How To Make Vegetable Stock Cubes

Making home-made vegetable stock is easy and an eco friendly way of adding lots of extra natural flavour and goodness to your cooking. It helps to cut down on food waste and packaging and means that you can make the most all those unused vegetable bits that would otherwise end up in the bin.

Onion skins, celery butts, carrot tops and the tough outer stems of leeks can all be used in this way -as long as they are washed and dirt free. Making stock is easy because, once your vegetables are cooking, it needs no further attention and can bubble away in the background while you get on with preparing your meal. Once cooked, it can be refrigerated and used within twenty four hours or frozen, ready to add delicious extra flavour to your soups, sauces, smoothies or stews.

Home made stock is also the best option if you have special dietary needs or preferences.

By making your own stock cubes you know exactly what is in them. Shop bought cubes can be high in salt and often contain gluten, flavour enhancers, palm oil and preservatives.

Which are the best vegetables to use?

Carrot, onion, celery (including the leaves) and leek are the perfect base for a good stock. But you can also add other vegetables such as, for example, part of a fennel bulb for a mild aniseed flavour, or chard stalks for an earthier taste. Fresh herbs like thyme will add distinct aromatic notes to the flavour.

Vegetables to avoid

Cabbage, swede, brussel sprouts and turnip have strong flavours which can be overpowering, so best used sparingly, or not at all. Potatoes should also be avoided as they will make the stock go cloudy.

What is the secret to a good vegetable stock?

Never use old or rotten vegetables. Although you can use vegetables which may be a little past their best, the quality of your stock depends on the quality of the ingredients. If you are wanting a very clear stock and do not have a muslin cloth, you can improvise by using a new J cloth.

First use an ordinary sieve to remove the cooked vegetables, then place the J cloth in the sieve and pour the stock through it and into a clean bowl. To help speed up the process, stir the liquid as it works its way through the cloth and sieve, using a plastic ladle.

Easy Vegetable Stock Recipe

This is the classic chef’s recipe I learnt whilst training. It is the perfect starter recipe as it is so simple and quick to prepare.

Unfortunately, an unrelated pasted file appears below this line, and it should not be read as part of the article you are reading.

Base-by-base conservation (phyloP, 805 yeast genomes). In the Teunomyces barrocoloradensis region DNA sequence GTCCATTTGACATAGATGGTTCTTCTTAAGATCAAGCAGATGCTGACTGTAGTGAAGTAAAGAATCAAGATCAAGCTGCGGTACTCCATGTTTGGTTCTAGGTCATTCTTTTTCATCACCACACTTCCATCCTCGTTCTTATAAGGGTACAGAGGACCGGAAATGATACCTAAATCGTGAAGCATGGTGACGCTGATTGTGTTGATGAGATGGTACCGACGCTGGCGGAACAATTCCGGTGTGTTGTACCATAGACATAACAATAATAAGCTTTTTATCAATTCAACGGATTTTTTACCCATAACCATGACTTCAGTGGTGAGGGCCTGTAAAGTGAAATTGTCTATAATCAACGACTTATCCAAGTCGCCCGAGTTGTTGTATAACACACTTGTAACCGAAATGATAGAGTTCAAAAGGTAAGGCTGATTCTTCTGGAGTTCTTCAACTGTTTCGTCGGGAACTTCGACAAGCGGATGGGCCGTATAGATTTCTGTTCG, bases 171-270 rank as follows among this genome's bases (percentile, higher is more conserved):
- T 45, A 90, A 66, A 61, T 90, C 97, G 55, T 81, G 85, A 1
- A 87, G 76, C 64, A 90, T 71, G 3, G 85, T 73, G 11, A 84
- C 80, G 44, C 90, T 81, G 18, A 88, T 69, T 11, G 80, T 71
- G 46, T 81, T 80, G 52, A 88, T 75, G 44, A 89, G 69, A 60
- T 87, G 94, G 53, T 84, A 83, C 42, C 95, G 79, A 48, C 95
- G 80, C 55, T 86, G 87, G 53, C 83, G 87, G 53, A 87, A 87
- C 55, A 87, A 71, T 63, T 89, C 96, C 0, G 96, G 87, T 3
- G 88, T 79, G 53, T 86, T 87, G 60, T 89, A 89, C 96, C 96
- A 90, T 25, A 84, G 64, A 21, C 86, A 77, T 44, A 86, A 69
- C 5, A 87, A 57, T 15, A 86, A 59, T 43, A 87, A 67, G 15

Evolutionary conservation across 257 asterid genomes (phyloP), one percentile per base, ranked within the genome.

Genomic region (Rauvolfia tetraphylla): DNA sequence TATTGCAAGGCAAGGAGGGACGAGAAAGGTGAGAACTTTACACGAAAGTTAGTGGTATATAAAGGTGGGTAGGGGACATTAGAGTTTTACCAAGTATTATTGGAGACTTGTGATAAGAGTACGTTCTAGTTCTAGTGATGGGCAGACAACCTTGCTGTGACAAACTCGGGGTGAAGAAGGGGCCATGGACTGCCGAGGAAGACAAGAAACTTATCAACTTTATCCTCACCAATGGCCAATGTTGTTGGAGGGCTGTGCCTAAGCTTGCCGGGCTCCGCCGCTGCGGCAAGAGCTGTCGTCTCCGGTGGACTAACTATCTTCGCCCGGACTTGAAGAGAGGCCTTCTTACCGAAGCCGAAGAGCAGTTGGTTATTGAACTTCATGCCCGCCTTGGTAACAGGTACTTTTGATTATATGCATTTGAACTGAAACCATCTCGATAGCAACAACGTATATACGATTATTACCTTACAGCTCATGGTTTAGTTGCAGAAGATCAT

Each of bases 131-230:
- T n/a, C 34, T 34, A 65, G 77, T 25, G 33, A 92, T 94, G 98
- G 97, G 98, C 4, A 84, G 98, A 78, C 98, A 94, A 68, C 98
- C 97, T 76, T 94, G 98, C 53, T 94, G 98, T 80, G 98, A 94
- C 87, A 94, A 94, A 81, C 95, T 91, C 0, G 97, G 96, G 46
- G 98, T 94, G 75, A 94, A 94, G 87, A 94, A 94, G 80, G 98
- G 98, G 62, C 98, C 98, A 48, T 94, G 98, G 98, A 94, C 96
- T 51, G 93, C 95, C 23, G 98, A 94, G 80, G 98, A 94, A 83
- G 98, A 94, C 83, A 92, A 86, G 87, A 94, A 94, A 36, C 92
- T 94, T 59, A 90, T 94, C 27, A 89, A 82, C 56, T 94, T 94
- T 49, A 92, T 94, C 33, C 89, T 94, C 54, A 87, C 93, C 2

• 1 onion
  • 1 large carrot
  • 1 leek
  • 1 celery (stick and leaves)
  • thyme, bay leaf, parsley stalks (optional)


  • Put ingredients in a pan and cover with sufficient water (approximately 1.5 litres).
  • Bring to the boil and simmer gently for around 45 minutes, (this will help extract all the soluble nutrients and flavours.).
  • Once cooked, strain the liquid using a fine sieve or muslin cloth* so that you are left with a clear liquid.
  • Season with salt and allow to cool.
  • You can then either refrigerate it if planning to use within 24 hours, or freeze. To make defrosting easier, freeze liquid in smaller portions or cubes.

Stock making tips:

  • Chop your vegetables a similar size so they all cook at the same time. The smaller you chop your vegetables, the quicker they cook.
  • You can cook fresh herbs such as thyme on their woody stalks.

Freezing Tips

Freezing the stock into smaller individual portions makes it quicker and easier to defrost the the amount needed. Although you can use an ice cube tray to do this, I prefer to use a rubber muffin tray, as the portions are larger and are easier to remove when still frozen. However, it can be a bit precarious getting it into the freezer without spilling the liquid contents. Therefore to stop the rubber container from wobbling too much, I place it on a plastic tray. Once the cubes are frozen, you can remove them from their container and put into a plastic bag, before returning to the freezer until required.

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